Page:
With a higher population comes an increase in crime, although most of the state wades the national crime average per capita. The chances of becoming a victim of violent crime in the state of Georgia are one (1) in two hundred sixty (260), which is just below the national median. Such crimes, as well as others like DUI’s and shoplifting, are taken extremely seriously in the state.
For instance, once a person has been convicted of a DUI or a DWI, that charge remains on said individual’s record for life, which is in contrast to other states that allow for means of expungement after a certain period of time and penance. Shoplifting charges are met with immediate arrest and required educational courses, and sometimes counseling sessions are required to evaluate the emotional and mental state of duress in these criminals. Violent crimes like armed robbery are taken even more seriously, with maximum penalties exceeding twenty years of imprisonment.
Booking and Bail Procedures
The booking and bail procedures for these crimes differ according to charges, and usually follow similar procedures to the ones outlined here.
Step one: Once a person has been arrested and charges have been filed, said suspect is then booked, and a record of the arrest is completed including taking fingerprints and filing paperwork.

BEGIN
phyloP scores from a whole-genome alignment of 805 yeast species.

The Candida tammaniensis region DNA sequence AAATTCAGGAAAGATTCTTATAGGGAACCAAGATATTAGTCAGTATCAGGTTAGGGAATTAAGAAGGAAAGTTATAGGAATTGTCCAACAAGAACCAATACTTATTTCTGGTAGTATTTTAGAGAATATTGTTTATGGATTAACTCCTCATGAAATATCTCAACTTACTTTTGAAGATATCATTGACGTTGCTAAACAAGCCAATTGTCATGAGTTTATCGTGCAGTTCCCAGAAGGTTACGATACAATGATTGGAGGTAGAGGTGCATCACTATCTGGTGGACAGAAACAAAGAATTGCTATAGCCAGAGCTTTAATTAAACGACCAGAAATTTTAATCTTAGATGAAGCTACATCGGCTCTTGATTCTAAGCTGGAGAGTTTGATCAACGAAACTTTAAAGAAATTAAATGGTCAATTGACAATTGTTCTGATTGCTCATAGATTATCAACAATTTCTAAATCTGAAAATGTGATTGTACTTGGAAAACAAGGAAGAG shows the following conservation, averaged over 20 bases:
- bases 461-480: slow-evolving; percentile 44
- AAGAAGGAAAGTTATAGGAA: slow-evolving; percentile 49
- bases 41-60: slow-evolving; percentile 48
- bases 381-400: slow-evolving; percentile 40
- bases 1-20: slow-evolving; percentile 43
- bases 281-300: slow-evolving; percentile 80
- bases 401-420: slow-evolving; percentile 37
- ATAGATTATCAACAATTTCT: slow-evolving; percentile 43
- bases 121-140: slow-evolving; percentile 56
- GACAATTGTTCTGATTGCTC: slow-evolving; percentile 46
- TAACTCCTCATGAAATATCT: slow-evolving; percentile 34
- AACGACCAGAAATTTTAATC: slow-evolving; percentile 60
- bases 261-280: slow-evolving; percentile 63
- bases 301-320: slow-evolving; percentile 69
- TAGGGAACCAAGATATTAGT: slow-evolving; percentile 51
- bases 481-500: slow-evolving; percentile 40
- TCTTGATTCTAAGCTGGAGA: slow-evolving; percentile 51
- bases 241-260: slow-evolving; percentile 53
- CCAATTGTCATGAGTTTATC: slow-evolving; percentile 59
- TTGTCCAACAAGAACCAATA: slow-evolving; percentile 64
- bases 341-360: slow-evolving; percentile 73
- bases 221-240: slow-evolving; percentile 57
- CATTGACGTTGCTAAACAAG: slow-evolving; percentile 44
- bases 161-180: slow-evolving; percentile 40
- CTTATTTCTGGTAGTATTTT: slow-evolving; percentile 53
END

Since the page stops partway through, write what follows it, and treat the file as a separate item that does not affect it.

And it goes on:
Step two: Depending on the severity of the charges, a bail is either set directly or the suspect awaits a bail hearing where a judge will determine bail.
Step three: Once bail has been set, the suspect can choose to contact loved ones and have them pay bail in full directly, which will be refunded once proceedings have been completed, or pay a non-refundable percentage of the bail to a bail bondsman who will pay bond in full so the suspect may be released until a trial is performed.
This is the standard procedure for booking and bail, but it’s recommended to contact a family member or trusted friend as soon as possible, and legal council is recommended. Each case will be unique according to the law set forth for the charges filed, and every suspect has the right to seek professional legal council before proceeding past the booking process.